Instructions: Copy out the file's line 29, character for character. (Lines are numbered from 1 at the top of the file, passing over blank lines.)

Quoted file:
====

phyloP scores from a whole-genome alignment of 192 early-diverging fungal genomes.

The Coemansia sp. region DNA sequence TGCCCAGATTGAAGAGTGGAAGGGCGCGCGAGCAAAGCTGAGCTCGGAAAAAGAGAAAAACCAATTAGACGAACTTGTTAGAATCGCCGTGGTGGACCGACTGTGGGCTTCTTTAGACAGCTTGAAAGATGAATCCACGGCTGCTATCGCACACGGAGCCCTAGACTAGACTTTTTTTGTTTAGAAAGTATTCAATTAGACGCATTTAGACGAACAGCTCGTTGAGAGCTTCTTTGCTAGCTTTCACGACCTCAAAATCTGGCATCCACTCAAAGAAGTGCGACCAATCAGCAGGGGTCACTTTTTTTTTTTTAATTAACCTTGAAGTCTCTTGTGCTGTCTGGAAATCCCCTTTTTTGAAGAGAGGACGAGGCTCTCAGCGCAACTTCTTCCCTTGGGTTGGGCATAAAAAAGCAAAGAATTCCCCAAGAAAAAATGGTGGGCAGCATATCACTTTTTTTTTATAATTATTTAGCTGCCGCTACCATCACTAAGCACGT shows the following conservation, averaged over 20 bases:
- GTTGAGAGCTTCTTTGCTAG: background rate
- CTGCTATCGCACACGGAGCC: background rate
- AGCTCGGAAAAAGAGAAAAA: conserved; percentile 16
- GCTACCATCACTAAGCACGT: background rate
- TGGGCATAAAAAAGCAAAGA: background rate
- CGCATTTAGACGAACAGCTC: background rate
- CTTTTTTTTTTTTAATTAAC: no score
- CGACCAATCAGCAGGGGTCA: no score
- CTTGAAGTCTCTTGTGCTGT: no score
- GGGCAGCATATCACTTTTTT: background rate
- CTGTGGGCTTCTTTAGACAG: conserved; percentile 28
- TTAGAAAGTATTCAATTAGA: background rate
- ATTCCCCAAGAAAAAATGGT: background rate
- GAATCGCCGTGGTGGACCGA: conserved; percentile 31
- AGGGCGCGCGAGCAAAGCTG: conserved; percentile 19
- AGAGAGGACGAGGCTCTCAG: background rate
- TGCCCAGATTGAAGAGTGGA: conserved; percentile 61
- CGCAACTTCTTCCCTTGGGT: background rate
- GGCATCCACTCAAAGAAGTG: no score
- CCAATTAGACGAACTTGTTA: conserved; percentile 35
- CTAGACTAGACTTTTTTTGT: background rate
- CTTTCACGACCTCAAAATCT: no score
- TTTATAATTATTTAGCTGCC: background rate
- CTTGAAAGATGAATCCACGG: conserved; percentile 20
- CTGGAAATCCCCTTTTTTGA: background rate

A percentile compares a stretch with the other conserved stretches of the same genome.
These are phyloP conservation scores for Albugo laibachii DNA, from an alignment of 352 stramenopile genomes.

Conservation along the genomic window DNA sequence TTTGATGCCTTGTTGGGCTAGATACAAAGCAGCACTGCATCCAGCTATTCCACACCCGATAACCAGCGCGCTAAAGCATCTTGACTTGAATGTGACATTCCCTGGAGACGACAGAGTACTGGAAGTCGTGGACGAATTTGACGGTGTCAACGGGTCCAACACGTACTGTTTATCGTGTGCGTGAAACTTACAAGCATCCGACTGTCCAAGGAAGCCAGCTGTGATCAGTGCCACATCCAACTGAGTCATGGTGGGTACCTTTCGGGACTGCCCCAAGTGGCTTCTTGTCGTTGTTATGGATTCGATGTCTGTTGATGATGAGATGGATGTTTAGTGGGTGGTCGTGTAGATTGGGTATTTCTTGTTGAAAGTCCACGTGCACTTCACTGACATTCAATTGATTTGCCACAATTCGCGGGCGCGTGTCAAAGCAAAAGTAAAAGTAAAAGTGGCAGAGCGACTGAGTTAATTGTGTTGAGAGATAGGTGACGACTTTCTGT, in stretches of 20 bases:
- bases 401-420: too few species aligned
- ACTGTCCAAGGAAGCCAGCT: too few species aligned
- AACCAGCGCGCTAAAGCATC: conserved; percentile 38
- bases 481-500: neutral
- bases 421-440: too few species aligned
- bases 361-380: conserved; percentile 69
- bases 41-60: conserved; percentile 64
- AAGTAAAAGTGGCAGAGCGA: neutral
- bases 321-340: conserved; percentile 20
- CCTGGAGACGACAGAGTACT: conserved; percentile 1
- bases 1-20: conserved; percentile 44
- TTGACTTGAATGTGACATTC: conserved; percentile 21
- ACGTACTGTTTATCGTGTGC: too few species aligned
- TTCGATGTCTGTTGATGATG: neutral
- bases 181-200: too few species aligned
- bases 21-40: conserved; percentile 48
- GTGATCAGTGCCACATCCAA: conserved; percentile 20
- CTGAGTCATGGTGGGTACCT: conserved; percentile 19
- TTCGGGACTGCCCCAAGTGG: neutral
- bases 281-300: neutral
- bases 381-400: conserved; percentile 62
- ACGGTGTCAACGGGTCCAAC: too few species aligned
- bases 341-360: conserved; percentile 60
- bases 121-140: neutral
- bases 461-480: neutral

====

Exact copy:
These are phyloP conservation scores for Albugo laibachii DNA, from an alignment of 352 stramenopile genomes.